The Girl Who Played with Fire — It’s not often I get drawn in by a thriller, but this series seems to break so many molds that I’m fascinated, waiting to see what will happen next.
• Julia Cameron’s The Artist’s Way. I started working through this amazing book/program in September 2015 and have found it to be transformative.  It’s not easy being a writer sometimes — and this book helps.
• Eleanor Estes’s Pinky Pye.  Because it’s summer and the family’s at Fire Island and Uncle Bennie (age 4) is catching crickets every day and wondering why they are missing every morning. What’s getting them?  Don’t you want to know? Pinky the kitten is on the case…  Also, I find Edward Ardizzone’s illustrations to be sublime (he illustrated The Witch Family, too).

3) Pick a favorite scene from your novel, and say why you like it.
Oh wow!  What a question!  Is it the scene I like the most or the one in which I’m most pleased with my writing? I think it has to be one of the parts where people are playing with words. Jackie and Tink do it just as much as Bushwhack.  I do love the part where Bushwhack is in the bowling alley and Jackie is trying to teach Stanley to bowl, and Tink calls Keith “lava boy” and then realizes it sounds like “lover boy” and instead of being mortified, the two of them just burst out laughing.  But I also love the phone conversation where they are talking about Romeo and Juliet and lobsters at the same time, and one of them says, “O that I were a claw upon that lobster” instead of “O that I were a glove upon her hand.”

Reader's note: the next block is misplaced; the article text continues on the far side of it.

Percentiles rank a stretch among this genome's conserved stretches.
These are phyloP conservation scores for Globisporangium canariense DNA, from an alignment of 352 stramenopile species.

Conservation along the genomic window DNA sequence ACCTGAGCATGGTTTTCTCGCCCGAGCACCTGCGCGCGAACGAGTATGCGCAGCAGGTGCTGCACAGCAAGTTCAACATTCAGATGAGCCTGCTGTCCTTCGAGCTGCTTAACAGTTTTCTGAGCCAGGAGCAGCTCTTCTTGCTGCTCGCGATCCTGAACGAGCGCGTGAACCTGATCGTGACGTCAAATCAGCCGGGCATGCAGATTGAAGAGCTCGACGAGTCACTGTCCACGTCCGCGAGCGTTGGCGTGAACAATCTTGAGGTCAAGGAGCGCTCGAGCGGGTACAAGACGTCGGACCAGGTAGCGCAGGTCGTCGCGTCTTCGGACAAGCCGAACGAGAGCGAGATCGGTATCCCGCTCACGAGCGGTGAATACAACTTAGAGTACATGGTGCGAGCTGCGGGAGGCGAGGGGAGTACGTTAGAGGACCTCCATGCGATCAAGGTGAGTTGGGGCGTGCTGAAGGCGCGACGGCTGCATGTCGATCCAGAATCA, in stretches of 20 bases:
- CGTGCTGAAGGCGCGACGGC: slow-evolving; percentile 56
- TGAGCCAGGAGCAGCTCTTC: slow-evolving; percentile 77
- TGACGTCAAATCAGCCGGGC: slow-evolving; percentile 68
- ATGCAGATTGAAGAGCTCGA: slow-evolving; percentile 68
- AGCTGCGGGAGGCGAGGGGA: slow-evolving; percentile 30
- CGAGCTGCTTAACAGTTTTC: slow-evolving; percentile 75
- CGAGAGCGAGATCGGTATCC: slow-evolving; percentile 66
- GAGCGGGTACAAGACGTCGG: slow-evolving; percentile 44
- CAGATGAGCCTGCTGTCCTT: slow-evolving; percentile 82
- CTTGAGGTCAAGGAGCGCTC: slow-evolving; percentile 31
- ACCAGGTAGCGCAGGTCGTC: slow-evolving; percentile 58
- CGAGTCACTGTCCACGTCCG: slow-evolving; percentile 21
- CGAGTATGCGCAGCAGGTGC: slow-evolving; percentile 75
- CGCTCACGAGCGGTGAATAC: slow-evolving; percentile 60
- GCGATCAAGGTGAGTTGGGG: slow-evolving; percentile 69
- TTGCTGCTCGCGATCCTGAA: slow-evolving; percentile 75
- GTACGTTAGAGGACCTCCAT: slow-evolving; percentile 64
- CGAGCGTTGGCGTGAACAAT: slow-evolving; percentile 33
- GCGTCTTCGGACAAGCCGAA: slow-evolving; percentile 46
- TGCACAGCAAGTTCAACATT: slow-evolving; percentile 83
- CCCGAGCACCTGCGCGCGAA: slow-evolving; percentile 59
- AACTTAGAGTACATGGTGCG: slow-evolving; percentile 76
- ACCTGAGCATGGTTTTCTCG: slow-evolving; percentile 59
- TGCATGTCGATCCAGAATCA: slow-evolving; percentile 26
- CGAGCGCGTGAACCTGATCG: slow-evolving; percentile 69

4) Fill in the blank: I'm really awesome at...
Um. Drawing skunks.

5) My breakfast of champions is…
This is funny because just last week I described my lunch of champions as peanut M & Ms and iced coffee.

 Breakfast is often yogurt, peaches, and/or cinnamon babka.

6) If you could visit any place, where would it be?

I have a copy of this marvelous book I would like to send to one lucky commenter. Leave a comment, with your email address within, for a chance to win. (US and Canada only, please.) Ciao! UPDATE on 9/18: The winner, chosen by Random.org, is Andrea Mack. Andrea, I'll be getting in touch with you soon!